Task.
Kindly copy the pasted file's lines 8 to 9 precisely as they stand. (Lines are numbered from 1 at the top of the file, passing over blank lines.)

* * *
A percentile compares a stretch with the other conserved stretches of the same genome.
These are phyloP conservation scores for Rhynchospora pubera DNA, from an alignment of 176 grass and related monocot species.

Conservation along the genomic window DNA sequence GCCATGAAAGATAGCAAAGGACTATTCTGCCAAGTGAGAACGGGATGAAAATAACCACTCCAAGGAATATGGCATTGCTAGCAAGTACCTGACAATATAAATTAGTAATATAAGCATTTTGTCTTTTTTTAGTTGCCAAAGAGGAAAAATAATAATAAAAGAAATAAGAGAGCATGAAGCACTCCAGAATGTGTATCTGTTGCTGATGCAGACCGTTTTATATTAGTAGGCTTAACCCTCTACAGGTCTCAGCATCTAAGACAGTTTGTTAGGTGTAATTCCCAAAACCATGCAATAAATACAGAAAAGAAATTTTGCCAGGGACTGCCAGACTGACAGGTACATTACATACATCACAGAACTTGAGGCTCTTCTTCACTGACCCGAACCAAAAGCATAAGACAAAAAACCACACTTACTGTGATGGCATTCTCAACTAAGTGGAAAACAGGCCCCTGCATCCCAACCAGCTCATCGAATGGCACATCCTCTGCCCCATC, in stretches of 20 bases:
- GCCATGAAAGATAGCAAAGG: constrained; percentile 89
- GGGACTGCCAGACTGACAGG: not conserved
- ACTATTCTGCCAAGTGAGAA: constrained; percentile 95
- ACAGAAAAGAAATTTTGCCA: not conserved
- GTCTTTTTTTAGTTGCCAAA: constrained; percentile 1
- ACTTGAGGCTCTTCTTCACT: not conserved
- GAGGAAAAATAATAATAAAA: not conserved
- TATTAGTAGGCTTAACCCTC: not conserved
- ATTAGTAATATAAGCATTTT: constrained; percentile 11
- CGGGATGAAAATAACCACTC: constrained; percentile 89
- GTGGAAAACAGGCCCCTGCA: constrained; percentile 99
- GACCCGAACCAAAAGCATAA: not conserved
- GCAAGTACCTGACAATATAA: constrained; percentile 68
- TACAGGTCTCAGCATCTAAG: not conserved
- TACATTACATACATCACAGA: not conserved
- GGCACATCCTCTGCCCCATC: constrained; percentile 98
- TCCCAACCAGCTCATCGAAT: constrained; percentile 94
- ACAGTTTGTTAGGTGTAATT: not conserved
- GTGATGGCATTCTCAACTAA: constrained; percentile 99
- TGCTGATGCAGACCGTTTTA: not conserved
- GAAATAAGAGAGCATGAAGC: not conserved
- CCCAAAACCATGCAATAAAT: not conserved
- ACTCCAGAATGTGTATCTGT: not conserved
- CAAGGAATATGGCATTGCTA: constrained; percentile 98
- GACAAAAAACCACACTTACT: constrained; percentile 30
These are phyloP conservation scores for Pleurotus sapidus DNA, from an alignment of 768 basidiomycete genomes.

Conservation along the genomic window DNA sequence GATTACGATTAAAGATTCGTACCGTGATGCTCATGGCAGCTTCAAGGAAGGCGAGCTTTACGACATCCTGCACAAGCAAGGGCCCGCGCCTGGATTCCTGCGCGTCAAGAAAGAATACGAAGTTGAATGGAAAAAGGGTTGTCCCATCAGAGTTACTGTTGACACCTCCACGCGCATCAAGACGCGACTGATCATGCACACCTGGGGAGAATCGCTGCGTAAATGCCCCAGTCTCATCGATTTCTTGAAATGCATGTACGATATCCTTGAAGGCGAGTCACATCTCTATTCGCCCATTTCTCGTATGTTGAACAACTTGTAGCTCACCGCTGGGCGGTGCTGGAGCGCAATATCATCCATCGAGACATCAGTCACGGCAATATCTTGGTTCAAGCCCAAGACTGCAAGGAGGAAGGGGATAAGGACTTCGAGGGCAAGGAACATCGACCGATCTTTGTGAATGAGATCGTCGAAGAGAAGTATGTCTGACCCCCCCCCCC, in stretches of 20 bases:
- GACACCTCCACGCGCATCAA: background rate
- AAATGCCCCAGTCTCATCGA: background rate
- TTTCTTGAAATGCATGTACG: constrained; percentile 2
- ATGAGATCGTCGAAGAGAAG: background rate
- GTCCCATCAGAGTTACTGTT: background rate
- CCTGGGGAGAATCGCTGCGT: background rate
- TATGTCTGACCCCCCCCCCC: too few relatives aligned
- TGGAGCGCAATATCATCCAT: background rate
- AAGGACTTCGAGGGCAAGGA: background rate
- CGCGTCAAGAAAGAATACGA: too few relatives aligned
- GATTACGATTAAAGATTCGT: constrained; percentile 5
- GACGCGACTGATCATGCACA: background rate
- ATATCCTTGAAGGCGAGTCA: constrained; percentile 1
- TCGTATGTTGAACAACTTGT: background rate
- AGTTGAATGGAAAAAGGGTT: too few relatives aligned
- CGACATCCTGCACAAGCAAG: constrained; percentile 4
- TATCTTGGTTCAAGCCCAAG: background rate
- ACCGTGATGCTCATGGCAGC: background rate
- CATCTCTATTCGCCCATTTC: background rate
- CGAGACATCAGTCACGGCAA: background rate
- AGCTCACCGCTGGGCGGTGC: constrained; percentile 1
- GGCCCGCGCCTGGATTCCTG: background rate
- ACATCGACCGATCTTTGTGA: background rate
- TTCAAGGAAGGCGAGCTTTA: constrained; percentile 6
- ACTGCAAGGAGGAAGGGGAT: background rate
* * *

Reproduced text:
- GTCTTTTTTTAGTTGCCAAA: constrained; percentile 1
- ACTTGAGGCTCTTCTTCACT: not conserved